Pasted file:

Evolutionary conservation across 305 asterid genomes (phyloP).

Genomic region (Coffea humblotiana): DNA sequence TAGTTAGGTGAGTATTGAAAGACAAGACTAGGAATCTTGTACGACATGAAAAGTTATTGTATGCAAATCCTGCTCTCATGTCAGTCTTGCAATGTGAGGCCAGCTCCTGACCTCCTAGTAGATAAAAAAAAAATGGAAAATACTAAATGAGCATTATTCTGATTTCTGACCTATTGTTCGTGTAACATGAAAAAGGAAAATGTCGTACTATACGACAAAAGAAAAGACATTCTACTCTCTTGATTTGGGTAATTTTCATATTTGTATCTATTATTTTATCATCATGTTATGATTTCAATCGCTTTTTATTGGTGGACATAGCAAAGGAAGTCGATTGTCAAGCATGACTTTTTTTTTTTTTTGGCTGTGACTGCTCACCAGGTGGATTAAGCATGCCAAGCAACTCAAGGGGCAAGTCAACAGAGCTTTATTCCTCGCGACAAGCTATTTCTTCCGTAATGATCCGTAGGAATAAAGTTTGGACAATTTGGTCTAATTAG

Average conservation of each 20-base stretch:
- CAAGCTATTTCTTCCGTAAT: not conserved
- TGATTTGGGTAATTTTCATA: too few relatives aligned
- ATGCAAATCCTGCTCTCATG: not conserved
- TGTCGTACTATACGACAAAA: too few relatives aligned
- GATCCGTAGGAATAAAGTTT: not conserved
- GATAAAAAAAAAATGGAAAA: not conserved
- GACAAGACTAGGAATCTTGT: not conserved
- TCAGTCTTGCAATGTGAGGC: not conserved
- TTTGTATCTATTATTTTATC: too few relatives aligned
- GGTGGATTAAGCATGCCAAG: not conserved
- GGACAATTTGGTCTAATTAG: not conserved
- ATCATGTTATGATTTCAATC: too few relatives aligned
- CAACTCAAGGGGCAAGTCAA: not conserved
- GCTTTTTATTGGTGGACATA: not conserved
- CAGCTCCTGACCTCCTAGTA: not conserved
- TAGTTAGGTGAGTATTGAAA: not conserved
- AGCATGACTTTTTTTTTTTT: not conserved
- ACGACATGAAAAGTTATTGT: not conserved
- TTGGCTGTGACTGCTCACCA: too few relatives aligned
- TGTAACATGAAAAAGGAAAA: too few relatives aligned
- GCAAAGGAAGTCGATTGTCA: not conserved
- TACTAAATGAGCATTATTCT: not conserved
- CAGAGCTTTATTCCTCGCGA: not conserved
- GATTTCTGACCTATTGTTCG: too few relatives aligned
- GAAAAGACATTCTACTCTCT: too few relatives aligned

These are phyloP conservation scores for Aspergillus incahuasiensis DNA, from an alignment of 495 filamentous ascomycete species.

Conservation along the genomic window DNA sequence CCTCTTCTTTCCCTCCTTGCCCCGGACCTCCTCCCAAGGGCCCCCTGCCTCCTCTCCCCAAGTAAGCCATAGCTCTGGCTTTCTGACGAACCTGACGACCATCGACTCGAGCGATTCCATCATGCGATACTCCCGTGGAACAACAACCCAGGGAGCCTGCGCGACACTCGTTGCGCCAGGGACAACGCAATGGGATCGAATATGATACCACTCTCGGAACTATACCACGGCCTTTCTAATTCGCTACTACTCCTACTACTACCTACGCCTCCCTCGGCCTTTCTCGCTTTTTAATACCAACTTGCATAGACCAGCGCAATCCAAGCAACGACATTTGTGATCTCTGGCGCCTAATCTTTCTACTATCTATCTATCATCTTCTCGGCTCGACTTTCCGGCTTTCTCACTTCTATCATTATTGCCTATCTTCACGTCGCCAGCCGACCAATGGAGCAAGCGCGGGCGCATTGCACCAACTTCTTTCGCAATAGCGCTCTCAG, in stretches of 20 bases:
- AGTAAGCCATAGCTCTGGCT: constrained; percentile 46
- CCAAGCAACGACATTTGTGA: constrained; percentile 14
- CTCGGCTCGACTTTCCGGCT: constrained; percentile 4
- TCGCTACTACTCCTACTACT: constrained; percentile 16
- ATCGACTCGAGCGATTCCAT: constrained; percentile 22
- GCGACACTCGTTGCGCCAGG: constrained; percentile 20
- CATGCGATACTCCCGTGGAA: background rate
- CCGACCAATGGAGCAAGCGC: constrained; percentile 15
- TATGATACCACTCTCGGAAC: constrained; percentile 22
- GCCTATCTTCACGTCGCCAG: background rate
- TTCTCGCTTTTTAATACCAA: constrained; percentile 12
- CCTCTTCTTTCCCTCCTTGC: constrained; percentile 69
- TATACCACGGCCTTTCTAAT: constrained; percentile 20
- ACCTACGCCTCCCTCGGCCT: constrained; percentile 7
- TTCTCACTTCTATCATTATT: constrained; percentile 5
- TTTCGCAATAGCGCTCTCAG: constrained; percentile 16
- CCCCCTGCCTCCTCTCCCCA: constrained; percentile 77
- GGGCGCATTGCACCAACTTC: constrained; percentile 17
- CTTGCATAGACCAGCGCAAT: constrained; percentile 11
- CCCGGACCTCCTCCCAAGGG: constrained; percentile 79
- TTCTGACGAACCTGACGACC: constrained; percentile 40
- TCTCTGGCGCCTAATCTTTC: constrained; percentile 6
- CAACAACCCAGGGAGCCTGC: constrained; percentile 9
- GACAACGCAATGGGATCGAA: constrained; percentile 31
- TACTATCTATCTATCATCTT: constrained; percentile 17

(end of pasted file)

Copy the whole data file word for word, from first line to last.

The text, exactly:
Evolutionary conservation across 305 asterid genomes (phyloP).

Genomic region (Coffea humblotiana): DNA sequence TAGTTAGGTGAGTATTGAAAGACAAGACTAGGAATCTTGTACGACATGAAAAGTTATTGTATGCAAATCCTGCTCTCATGTCAGTCTTGCAATGTGAGGCCAGCTCCTGACCTCCTAGTAGATAAAAAAAAAATGGAAAATACTAAATGAGCATTATTCTGATTTCTGACCTATTGTTCGTGTAACATGAAAAAGGAAAATGTCGTACTATACGACAAAAGAAAAGACATTCTACTCTCTTGATTTGGGTAATTTTCATATTTGTATCTATTATTTTATCATCATGTTATGATTTCAATCGCTTTTTATTGGTGGACATAGCAAAGGAAGTCGATTGTCAAGCATGACTTTTTTTTTTTTTTGGCTGTGACTGCTCACCAGGTGGATTAAGCATGCCAAGCAACTCAAGGGGCAAGTCAACAGAGCTTTATTCCTCGCGACAAGCTATTTCTTCCGTAATGATCCGTAGGAATAAAGTTTGGACAATTTGGTCTAATTAG

Average conservation of each 20-base stretch:
- CAAGCTATTTCTTCCGTAAT: not conserved
- TGATTTGGGTAATTTTCATA: too few relatives aligned
- ATGCAAATCCTGCTCTCATG: not conserved
- TGTCGTACTATACGACAAAA: too few relatives aligned
- GATCCGTAGGAATAAAGTTT: not conserved
- GATAAAAAAAAAATGGAAAA: not conserved
- GACAAGACTAGGAATCTTGT: not conserved
- TCAGTCTTGCAATGTGAGGC: not conserved
- TTTGTATCTATTATTTTATC: too few relatives aligned
- GGTGGATTAAGCATGCCAAG: not conserved
- GGACAATTTGGTCTAATTAG: not conserved
- ATCATGTTATGATTTCAATC: too few relatives aligned
- CAACTCAAGGGGCAAGTCAA: not conserved
- GCTTTTTATTGGTGGACATA: not conserved
- CAGCTCCTGACCTCCTAGTA: not conserved
- TAGTTAGGTGAGTATTGAAA: not conserved
- AGCATGACTTTTTTTTTTTT: not conserved
- ACGACATGAAAAGTTATTGT: not conserved
- TTGGCTGTGACTGCTCACCA: too few relatives aligned
- TGTAACATGAAAAAGGAAAA: too few relatives aligned
- GCAAAGGAAGTCGATTGTCA: not conserved
- TACTAAATGAGCATTATTCT: not conserved
- CAGAGCTTTATTCCTCGCGA: not conserved
- GATTTCTGACCTATTGTTCG: too few relatives aligned
- GAAAAGACATTCTACTCTCT: too few relatives aligned

These are phyloP conservation scores for Aspergillus incahuasiensis DNA, from an alignment of 495 filamentous ascomycete species.

Conservation along the genomic window DNA sequence CCTCTTCTTTCCCTCCTTGCCCCGGACCTCCTCCCAAGGGCCCCCTGCCTCCTCTCCCCAAGTAAGCCATAGCTCTGGCTTTCTGACGAACCTGACGACCATCGACTCGAGCGATTCCATCATGCGATACTCCCGTGGAACAACAACCCAGGGAGCCTGCGCGACACTCGTTGCGCCAGGGACAACGCAATGGGATCGAATATGATACCACTCTCGGAACTATACCACGGCCTTTCTAATTCGCTACTACTCCTACTACTACCTACGCCTCCCTCGGCCTTTCTCGCTTTTTAATACCAACTTGCATAGACCAGCGCAATCCAAGCAACGACATTTGTGATCTCTGGCGCCTAATCTTTCTACTATCTATCTATCATCTTCTCGGCTCGACTTTCCGGCTTTCTCACTTCTATCATTATTGCCTATCTTCACGTCGCCAGCCGACCAATGGAGCAAGCGCGGGCGCATTGCACCAACTTCTTTCGCAATAGCGCTCTCAG, in stretches of 20 bases:
- AGTAAGCCATAGCTCTGGCT: constrained; percentile 46
- CCAAGCAACGACATTTGTGA: constrained; percentile 14
- CTCGGCTCGACTTTCCGGCT: constrained; percentile 4
- TCGCTACTACTCCTACTACT: constrained; percentile 16
- ATCGACTCGAGCGATTCCAT: constrained; percentile 22
- GCGACACTCGTTGCGCCAGG: constrained; percentile 20
- CATGCGATACTCCCGTGGAA: background rate
- CCGACCAATGGAGCAAGCGC: constrained; percentile 15
- TATGATACCACTCTCGGAAC: constrained; percentile 22
- GCCTATCTTCACGTCGCCAG: background rate
- TTCTCGCTTTTTAATACCAA: constrained; percentile 12
- CCTCTTCTTTCCCTCCTTGC: constrained; percentile 69
- TATACCACGGCCTTTCTAAT: constrained; percentile 20
- ACCTACGCCTCCCTCGGCCT: constrained; percentile 7
- TTCTCACTTCTATCATTATT: constrained; percentile 5
- TTTCGCAATAGCGCTCTCAG: constrained; percentile 16
- CCCCCTGCCTCCTCTCCCCA: constrained; percentile 77
- GGGCGCATTGCACCAACTTC: constrained; percentile 17
- CTTGCATAGACCAGCGCAAT: constrained; percentile 11
- CCCGGACCTCCTCCCAAGGG: constrained; percentile 79
- TTCTGACGAACCTGACGACC: constrained; percentile 40
- TCTCTGGCGCCTAATCTTTC: constrained; percentile 6
- CAACAACCCAGGGAGCCTGC: constrained; percentile 9
- GACAACGCAATGGGATCGAA: constrained; percentile 31
- TACTATCTATCTATCATCTT: constrained; percentile 17